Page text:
Jan
10

Sellers in Manhattan are Renovating

By

The decision to sell an old apartment can be liberating.  Old counter tops and kitchen appliances can start you dreaming of a fresh start in a new kitchen with shiny appliances and granite countertops.

But buyers are more discerning than ever, and squeaky or stained floors and cracked laminate countertops can sink a potential sale as fast as an outdated kitchen or bath.

Renovations before the open house can attract a buyer faster.  Buyers today want move-in ready, a far cry from the boom years when buyers would buy anything with walls and a floor, and often will pass up the older units in need of updating.

It might go against the grain to spend money on an apartment you’re leaving behind, but it can be money well spent, setting your apartment above the dozen or so apartments a buyer is considering.  You may not be able to add the cost of the renovation to your asking price, however in most cases, if you don’t renovate, you may need to reduce your asking price, causing people to wonder what is wrong with the place.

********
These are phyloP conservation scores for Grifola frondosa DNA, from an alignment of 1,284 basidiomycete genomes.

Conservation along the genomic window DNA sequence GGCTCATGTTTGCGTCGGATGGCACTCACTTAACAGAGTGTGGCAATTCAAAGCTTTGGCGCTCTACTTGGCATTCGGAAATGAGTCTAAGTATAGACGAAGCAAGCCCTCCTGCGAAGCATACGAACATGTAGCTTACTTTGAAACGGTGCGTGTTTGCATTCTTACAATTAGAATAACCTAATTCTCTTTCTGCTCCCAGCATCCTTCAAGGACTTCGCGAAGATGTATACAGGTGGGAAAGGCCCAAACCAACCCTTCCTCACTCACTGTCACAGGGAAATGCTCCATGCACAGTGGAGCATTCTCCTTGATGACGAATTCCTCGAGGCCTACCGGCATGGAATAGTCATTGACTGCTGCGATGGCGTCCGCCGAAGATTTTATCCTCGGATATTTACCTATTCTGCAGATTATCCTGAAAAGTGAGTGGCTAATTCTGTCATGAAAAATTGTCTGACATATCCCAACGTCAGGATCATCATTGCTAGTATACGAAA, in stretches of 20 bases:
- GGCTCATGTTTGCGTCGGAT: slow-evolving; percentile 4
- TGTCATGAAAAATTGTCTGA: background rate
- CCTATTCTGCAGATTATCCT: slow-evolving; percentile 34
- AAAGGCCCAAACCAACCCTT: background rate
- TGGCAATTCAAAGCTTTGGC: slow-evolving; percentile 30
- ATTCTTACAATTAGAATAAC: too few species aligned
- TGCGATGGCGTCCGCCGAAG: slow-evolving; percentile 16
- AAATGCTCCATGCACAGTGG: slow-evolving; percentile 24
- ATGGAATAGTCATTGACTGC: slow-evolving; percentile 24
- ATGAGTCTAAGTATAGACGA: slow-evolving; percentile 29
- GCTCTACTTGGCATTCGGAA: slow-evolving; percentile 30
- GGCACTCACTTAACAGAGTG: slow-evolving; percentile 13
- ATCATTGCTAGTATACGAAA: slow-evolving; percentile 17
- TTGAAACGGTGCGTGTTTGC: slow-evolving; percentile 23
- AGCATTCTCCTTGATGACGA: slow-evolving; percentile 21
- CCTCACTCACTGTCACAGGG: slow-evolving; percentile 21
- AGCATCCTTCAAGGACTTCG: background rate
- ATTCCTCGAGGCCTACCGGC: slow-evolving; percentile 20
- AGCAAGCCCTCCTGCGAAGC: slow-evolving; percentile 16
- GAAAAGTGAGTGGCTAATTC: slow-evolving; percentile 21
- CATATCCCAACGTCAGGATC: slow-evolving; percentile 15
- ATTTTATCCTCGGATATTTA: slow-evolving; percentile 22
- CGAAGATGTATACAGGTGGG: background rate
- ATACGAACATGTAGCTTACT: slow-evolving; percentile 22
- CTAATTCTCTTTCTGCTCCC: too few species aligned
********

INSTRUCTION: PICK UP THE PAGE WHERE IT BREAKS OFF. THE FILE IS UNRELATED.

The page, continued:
It may not make sense to spend a huge amount of money.  With a fresh coat of paint and skillful staging, you can present a buyer with an attractive property, even if you can’t swing the $50,000 kitchen renovation.  Of course every case is different and you should consult your broker when making a decision on whether a renovation is ‘worth it’ in order to sell. 

 Inspired by New York Times article by C. J.  Hughes published November 4, 2011.

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